Mark Twain House Appoints New Director

HARTFORD — The Mark Twain House & Museum in Hartford has appointed Pieter Nicholson Roos as its new executive director, it was announced Thursday. The appointment comes six months after Cindy Lovell resigned as the director of the historic home of the legendary writer. Roos will begin at the Twain House on July 5.

In February, Roos left his position as executive director of Newport Restoration Foundation in Rhode Island, which he held for 18 years. NRF was founded by heiress Doris Duke to preserve historic architecture in Newport and its environs, including Duke's Gilded Age mansion Rough Point. Under Roos' leadership, Rough Point was

transformed from a private home into a house museum. Roos is also credited for spearheading the refurbishing of Newport's Queen Anne Square park, with a design by Maya Lin, who created the Vietnam Veterans Memorial, in Washington, D.C.

Upon Roos' departure from NRF, board Chairman Roger Mandle said Roos' tenure "transformed the NRF from a sleepy preservation entity with few staff whose main focus was as a rental agency of historic residences, into a museum and preservation organization that has earned recognition and respect on a regional and national scale," according to a news release on newportrestoration.org.

Before NRF, Roos worked at Newport Historical Society and the Morris Countypark commission in New Jersey. He has a bachelor's in anthropology from Drew University in Madison, N.J., and a master's in history museum studies from the Cooperstown Graduate Program at SUNY Oneonta. He has taught museum-studies courses at Brown and Harvard .

In a phone interview, Roos, 57, said he was attracted to the job because it's Mark Twain's house.

"He's such a transcendent figure in American history and literature, not only a great writer but a character so luminous," he said. "As a museum director you're always looking for great subject matter. It's difficult to look back at American history and find somebody as fascinating as Mark Twain is."

Roos, who grew up in West Nyack, N.Y., first visited the Twain house when he was "12 or 13" years old and his grandparents lived in Southbury. His ancestors on his mother's side, he said, were surnamed Sanford and settled near what is now Bethlehem in 1638.

"I will be the 13th generation on my mother's side of the family to live in Connecticut," he said.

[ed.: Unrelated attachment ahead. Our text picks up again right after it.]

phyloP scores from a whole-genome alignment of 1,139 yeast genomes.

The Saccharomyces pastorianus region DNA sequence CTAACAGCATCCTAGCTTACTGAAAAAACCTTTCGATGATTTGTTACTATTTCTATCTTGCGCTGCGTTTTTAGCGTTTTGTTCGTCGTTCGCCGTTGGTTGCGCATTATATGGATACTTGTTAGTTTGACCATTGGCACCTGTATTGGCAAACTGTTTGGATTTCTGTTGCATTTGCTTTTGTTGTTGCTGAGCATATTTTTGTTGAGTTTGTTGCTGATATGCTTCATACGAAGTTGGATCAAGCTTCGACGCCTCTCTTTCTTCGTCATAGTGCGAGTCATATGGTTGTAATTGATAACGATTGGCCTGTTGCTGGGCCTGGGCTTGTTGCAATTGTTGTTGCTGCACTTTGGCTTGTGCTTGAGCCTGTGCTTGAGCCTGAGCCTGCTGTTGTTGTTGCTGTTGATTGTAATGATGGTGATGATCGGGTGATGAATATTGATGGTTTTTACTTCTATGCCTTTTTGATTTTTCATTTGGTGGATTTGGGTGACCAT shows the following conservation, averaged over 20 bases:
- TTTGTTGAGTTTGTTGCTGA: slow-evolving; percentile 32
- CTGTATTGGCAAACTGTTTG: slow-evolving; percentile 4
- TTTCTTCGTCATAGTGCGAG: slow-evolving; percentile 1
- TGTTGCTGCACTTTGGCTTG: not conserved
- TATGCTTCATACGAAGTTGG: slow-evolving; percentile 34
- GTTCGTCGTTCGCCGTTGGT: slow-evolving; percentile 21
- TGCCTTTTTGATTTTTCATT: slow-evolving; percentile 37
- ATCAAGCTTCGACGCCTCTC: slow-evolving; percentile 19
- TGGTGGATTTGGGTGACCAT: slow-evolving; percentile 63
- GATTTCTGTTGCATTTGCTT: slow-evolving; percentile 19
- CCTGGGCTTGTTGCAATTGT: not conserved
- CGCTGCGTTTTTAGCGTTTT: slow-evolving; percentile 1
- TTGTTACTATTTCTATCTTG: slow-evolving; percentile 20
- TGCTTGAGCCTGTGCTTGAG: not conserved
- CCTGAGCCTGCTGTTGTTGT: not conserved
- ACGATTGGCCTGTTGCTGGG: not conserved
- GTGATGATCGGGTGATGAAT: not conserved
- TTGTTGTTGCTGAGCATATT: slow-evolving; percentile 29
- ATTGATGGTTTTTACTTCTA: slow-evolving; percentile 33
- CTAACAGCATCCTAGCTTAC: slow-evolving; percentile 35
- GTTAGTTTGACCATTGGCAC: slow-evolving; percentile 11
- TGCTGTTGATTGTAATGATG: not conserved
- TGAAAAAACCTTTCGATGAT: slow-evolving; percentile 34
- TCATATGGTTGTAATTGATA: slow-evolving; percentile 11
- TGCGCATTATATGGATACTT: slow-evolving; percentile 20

He and his wife, Barbara, and their high school-aged daughter, Annika, are shopping for a home in the Hartford area. Their older daughter is in college.

Joel Freedman, chairman of the board of directors of the Twain House, said, "Pieter brings the whole package. He is familiar with infrastructure and buildings and running a historical house and running programs."

Freedman said Roos was chosen from about 40 applicants.

Lovell was hired to lead the Twain House in February 2013, after leading the Mark Twain Boyhood Home & Museum in Hannibal, Mo. She succeeded Jeff Nichols, who left to direct Poplar Forest, Thomas Jefferson's plantation retreat in Virginia. Lovell resigned in December 2016, saying she wanted to spend more time with her family in Florida, where she now lives. Amy Gallent, retired senior vice president of Hartford Insurance Group, has been interim director since December.

Roos is confident in his future at the Twain. "Out of the last 18 years at Newport Restoration Foundation, we ran at a surplus, 13 or 14 of them. We ran even in all of the rest except for two years," he said.

The Twain House has been financially strained for years, primarily as a result of the embezzlement, between 2002 and 2010, of more than $1 million by a former employee. In 2006, the House restructured its debt on the museum center and got a $3.5 million state grant to avoid bankruptcy. Still, the house laid off 33 of its 50 employees in 2008.

In November 2015, it was discovered that mold had tainted 5,000 of the museum's 16,000 historical artifacts stored in the museum center. The damage was a result of a malfunctioning heating, ventilation and air-conditioning system and a roof leak, which caused unsafe levels of relative humidity in the storage areas. A mold-remediation project began in February and is expected to be completed in the summer. The mold project was financed by a $223,900 grant from the Hartford Foundation for Public Giving. The HVAC system and roof leak repair, estimated at $750,000, was financed by a state bond.

The Twain House has an annual budget of $2.7 million and a staff of 21 full-time and 47 part-time workers, according to fiscal 2017 records. A new revenue stream will open up in September with the publication of "The Purloining of Prince Oleomargarine," a children's book based on a text fragment of Twain's. The Twain House will receive a portion of the book's profits.

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